Bob wakes up to an alarm sound based on an ambient song at around 80bpm, the alarm system’s choice of genre based on his optimal heart rate for early morning starts. The alarm system varies genres according to Bob’s listening habits. Later, during his early morning jog, he picks up the pace at the post office, just past his convenience store, where an advertisement for coffee flashes on his smartphone. Data logs from his workout monitor show that his performance usually drops by 15% at this point, spurring him on to make that additional effort. Noting the busy day ahead, breakfast is accompanied by half a cup of medium- strength Java. His new brain sensing headband indicates that 75 milligrams of caffeine stimulates Bob’s mental performance by around 28% on an average, without a cortisol spike, just enough for that report due in at 11am. Bob is one of several people living a data driven physical life – logging, monitoring and analyzing aspects of his ‘quantified self’, to make constant changes and improvements.
Sensors – motion sensors, accelerometers, heart rate monitors, breathalyzers, electric hormone sensors, and the list goes on – are progressively getting cheaper to produce, are smaller and are more easily available. Permeating consumers’ lives, more recently through their smartphones and wearable devices, sensors are set to be an intrinsic part of the digital native’s interaction with the world. This is paving the way for predictive appliances through data capture. Potential is increasingly seen in bundling sensors in order to receive more comprehensive data. Combining the data received from sensors in various parts of a phone, for instance, to obtain exhaustive information can make the device contextually aware. These ‘aware’ appliances can determine how and where they are being utilized, ushering in the age of predictive applications, shifting from static to dynamic at will, transforming the patterns of technology consumption. The economic and strategic implications of this development for organizations are significant.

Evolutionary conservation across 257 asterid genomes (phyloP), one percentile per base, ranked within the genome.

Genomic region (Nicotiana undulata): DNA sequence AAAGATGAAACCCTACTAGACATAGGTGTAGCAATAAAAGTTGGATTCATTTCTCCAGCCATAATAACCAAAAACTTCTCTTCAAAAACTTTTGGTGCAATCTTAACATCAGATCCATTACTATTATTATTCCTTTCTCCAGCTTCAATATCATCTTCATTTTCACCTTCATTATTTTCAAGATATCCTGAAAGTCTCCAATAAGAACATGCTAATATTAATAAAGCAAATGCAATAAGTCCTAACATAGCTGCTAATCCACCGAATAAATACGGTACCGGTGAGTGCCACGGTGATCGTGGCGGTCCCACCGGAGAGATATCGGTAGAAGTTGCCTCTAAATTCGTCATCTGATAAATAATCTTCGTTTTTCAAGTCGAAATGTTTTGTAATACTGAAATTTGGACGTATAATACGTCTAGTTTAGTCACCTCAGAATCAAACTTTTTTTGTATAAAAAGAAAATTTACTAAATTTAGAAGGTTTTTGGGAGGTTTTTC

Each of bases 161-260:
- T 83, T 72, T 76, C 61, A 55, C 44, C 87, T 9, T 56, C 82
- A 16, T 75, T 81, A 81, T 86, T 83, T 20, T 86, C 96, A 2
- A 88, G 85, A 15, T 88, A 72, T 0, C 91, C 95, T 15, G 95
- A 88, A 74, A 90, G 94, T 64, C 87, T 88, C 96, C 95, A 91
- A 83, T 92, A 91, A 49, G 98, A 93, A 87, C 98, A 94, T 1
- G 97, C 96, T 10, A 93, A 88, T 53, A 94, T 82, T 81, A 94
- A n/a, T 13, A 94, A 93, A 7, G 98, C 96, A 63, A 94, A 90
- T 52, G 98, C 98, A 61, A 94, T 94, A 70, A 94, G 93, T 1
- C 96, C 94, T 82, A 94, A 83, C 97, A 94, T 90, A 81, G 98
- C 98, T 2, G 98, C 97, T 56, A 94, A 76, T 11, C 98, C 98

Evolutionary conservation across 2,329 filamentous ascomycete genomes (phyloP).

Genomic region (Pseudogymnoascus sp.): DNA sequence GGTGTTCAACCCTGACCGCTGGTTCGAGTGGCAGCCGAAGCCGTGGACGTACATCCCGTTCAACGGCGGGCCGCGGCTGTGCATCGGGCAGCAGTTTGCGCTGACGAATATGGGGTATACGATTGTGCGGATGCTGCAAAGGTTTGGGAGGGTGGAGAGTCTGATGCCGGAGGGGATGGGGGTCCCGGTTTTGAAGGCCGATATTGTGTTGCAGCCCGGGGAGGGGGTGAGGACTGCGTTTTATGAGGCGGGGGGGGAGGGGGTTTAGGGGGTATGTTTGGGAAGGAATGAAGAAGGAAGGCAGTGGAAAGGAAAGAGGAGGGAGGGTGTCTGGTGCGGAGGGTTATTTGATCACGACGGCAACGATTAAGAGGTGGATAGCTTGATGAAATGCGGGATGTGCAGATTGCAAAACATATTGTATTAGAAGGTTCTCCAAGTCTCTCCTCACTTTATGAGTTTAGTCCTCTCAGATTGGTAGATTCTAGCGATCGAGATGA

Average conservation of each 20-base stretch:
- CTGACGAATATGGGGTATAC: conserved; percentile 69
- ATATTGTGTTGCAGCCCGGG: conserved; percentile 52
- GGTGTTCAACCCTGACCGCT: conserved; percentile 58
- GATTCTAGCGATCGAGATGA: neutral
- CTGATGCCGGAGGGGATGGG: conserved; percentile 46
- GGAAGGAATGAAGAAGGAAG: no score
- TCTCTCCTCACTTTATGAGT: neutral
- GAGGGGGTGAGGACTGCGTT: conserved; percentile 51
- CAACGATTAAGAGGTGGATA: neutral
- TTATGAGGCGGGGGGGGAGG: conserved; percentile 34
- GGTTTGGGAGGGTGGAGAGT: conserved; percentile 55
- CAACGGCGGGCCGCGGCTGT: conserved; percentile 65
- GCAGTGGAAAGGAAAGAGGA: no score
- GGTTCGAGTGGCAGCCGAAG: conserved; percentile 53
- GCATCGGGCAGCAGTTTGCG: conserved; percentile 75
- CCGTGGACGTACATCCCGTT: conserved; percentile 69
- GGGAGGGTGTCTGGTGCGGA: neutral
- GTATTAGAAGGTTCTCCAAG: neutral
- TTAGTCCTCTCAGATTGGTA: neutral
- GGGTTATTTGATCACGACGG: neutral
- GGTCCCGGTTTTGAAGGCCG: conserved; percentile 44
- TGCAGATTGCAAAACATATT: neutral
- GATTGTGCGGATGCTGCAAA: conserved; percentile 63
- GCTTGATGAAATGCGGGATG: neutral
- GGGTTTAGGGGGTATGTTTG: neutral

As you would expect from devices that are used ubiquitously and for various purposes, sensors generate a staggering amount of data. By logging real-time activity and behaviour, this data could be the most diverse and accurate source of information available yet. Much like Big Data, however, the potential of sensor data will be unlocked not by volume, but by the quality of analytics applied across data sets. From embedding biometric chips in soldiers to assess battle-readiness, to assessing employee engagement through sentiment analysis, organizations are constantly on the hunt for inventive ways to gather, assimilate and analyze data driven by sensor deployment. For example, in the retail industry, companies can employee dynamic pricing based on sensor data to maximize sales and reduce wastage.
Perhaps the sixth sense was never meant to be a capability driven by evolution, but by enterprise and innovation. Organizations that dedicate their efforts to deploying and adapting a ‘proprietary blend’ of sensors, alongside accurate and optimized data analytics, for every instance of user behaviour will have the best chance of becoming intrinsic to consumers in this hyper-connected, hyper-personalized world.
What are your thoughts on the potential of sensor-based data? Will sensor data analytics be an inherent feature of your company’s future IT strategy? Share your views with us in the comments section below.